You are either not logged in or not registered with our community. Click here to register.
March 05, 2021, 08:18:59 am

Welcome, Guest. Please login or register.
Did you miss your activation email?

Login with username, password and session length

Click here if you are having problems.
Default Wide Screen Beige Lilac Rainbow Black & Blue October Platinum Send us your theme!

Wiki Blogs Dicebot

Author Topic: Linux  (Read 1144 times)

0 Members and 1 Guest are viewing this topic.

Offline KanryaTopic starter

« on: January 08, 2014, 07:11:23 pm »
I've been taking courses at ITT tech since March of last year. I recently started up a Linux course and the book is confusing as fuck. The teacher is a fellow whovian that is pretty cool in explaining it in terms i can understand, however he has been sick during this past week and I'm up shit creek without a paddle on minimum sleep due to a particular roommate issue. If you understand Linux and are willing to help me with any of my questions PLEASE. My head is spinning and I want off the tilt-a-whirl.

Offline Psi

  • Between Heaven and Hell and having a great time playing the middle.
  • Lord
  • Enchanted
  • *
  • Join Date: Jul 2008
  • Gender: Male
  • Lost within your pretty green eyes
  • My Role Play Preferences
  • View My Rolls
  • Referrals: 1
Linux Users.. Help.
« Reply #1 on: January 09, 2014, 05:02:10 am »
Add my AIM or Yahoo if you want.  Or ask some questions here.

I know enough to install a couple of distros,  add some packages, and some basic terminal stuff.

Most of terminal knowledge is based on using OS X which has the same shell, although not every command is the same.

Am working fairly hard at work ATM, but may  have some time to answer questions.  But I do sleep about 2 hours from now so may not be in when right time zone

edit.  Seems this app auto fills thread titles...
« Last Edit: January 09, 2014, 05:16:12 am by Psi »

Offline KanryaTopic starter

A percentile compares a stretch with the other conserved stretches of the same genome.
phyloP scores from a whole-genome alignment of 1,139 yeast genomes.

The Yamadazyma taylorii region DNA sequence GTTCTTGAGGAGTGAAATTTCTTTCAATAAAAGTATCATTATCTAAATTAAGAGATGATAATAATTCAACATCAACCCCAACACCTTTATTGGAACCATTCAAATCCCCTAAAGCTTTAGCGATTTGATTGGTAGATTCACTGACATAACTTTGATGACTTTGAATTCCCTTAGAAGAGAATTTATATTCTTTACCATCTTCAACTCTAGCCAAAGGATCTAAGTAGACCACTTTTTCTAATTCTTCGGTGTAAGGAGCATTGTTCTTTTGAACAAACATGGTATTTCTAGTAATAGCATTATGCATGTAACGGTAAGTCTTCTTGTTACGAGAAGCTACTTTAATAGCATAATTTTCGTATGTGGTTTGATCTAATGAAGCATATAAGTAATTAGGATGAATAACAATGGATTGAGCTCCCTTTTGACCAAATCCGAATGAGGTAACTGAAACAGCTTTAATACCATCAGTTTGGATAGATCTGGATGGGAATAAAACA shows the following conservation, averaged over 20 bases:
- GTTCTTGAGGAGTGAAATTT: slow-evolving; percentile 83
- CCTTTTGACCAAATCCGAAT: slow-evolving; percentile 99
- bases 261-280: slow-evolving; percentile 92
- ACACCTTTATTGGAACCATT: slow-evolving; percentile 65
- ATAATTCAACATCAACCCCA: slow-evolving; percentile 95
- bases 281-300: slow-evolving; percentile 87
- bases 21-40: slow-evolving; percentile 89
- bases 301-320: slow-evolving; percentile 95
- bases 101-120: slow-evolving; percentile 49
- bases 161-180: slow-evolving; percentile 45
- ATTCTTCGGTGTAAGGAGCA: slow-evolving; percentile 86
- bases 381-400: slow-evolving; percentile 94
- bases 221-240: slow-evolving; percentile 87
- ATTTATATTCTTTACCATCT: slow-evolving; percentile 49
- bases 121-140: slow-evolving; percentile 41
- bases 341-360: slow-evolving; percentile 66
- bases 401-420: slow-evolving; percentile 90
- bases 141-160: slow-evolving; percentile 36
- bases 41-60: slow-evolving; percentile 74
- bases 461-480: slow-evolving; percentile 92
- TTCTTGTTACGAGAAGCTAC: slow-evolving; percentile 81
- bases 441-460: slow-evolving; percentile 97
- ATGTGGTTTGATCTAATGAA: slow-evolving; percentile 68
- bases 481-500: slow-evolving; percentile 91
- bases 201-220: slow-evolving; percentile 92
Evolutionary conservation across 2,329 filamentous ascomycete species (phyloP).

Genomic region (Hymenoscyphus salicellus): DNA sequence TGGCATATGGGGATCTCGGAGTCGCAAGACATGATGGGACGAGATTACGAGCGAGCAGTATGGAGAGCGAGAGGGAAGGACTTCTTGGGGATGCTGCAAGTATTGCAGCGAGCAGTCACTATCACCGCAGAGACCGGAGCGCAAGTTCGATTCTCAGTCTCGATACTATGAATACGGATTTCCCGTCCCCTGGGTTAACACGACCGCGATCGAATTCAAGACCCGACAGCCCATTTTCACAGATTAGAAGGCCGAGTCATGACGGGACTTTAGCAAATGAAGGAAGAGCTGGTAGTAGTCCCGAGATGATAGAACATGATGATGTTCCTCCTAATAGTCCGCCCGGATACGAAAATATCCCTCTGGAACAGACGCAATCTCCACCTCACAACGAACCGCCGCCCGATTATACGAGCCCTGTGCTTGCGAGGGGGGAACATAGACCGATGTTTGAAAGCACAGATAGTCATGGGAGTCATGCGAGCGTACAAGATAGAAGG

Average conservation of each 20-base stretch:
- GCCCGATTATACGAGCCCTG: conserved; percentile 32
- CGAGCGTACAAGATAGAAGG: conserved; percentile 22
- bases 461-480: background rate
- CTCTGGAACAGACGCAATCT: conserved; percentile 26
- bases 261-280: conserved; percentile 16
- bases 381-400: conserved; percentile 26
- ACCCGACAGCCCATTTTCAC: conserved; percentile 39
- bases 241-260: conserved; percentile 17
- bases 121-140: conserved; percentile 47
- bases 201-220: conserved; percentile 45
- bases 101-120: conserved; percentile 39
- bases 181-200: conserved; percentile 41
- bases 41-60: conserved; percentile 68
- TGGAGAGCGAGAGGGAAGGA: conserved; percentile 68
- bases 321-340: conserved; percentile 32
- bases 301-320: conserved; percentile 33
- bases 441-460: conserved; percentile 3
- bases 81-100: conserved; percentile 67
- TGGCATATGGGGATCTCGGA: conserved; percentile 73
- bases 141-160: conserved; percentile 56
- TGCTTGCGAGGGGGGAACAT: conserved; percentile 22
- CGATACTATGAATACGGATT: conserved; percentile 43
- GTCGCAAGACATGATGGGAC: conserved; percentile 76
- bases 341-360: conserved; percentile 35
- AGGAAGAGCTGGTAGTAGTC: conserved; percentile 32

Re: Linux
« Reply #2 on: January 09, 2014, 04:21:53 pm »
The course im taking is in Linux Networking, and i have to list things using wildcards to express filenames with as few characters as possible. Than on another instance it asks me to give an example of grep and where to use said example. What I'm asking is if you could tell me exactly to go to figure out linux commands on how to do these things I could pretty much do it. Not many people use this OS and my teacher claims that its very easy. I however have grown up using Windows as an OS so its more confusing than anything. Thank you very much Psi. I do appreciate you helping on this.

Offline stormwyrm

  • Metaverse Hacker | One Piffle Man | Grandfather of kittehs
  • Knight
  • Enchanter
  • *
  • Join Date: Oct 2012
  • Location: 青龍箕
  • Gender: Male
  • We just had a near-life experience!
  • My Role Play Preferences
  • View My Rolls
  • Referrals: 0
Re: Linux
« Reply #3 on: January 10, 2014, 02:15:20 am »
Well, I've been using Linux as my primary OS for close to 20 years (and I used to do Solaris and IRIX before that), so I'm a bit of an old hand, and I write and maintain Linux software for a living. Feel free to send me a PM if you like and I'll do what I can to help.

As for wildcards, all you need to do is remember that they're patterns. The ? is the basic wildcard, and it operates just like a wildcard in poker: it will match any character in the filename, e.g.:

ls ?xyz

will list files that start with any character, and end with xyz. So axyz will match, as will bxyz, but not vwxyz (as that would now have two characters followed by xyz).

The other wildcard is *, and it will match zero or more arbitrary characters. So if you have:

ls abc*xyz

That will match all filenames that have zero or more characters between abc and xyz. So it will match abcdxyz abcdefxyz, even abcxyz, but not aabcxyz or abcdxyza.

There are also character class wildcards, which basically list characters that are permitted to match. For example:

ls *.[ch]

will list all files that end in .c or .h. You could even do ranges:

ls *.[a-z]

which will list all files that end in a dot and any lower-case letter, e.g. abc.a, 1234.z, but not xyz or 1234.5.

If you're old enough to have ever used MS-DOS (or tried to use the cmd shell on Windows), it uses pretty much the same wildcards, although Unix/Linux shell wildcards are much more general. The character class wildcards are not supported on Windows and the * wildcard is much more general on Linux than on DOS/Windows, but using the command line on Windows may give you a general sense of things.

Grep is used to find patterns of strings within files. You basically give it a string pattern and a bunch of files to look through, and it will list the lines inside the file where the pattern was found. The simplest pattern is just a plain string, so grep abc myfile will find all the lines in myfile that contain the string abc.

Hope this helps.
« Last Edit: January 10, 2014, 02:21:41 am by stormwyrm »

Offline KanryaTopic starter

Re: Linux
« Reply #4 on: January 10, 2014, 08:36:40 am »
it does so much! Thank you!

Offline Oniya

Re: Linux
« Reply #5 on: January 10, 2014, 08:39:08 am »
I'm not a Linux user, but there are a number of command reference pages out there.  I know it's no substitute for an actual person, but they could be useful for making flash cards, or just reminding yourself of how they are formatted.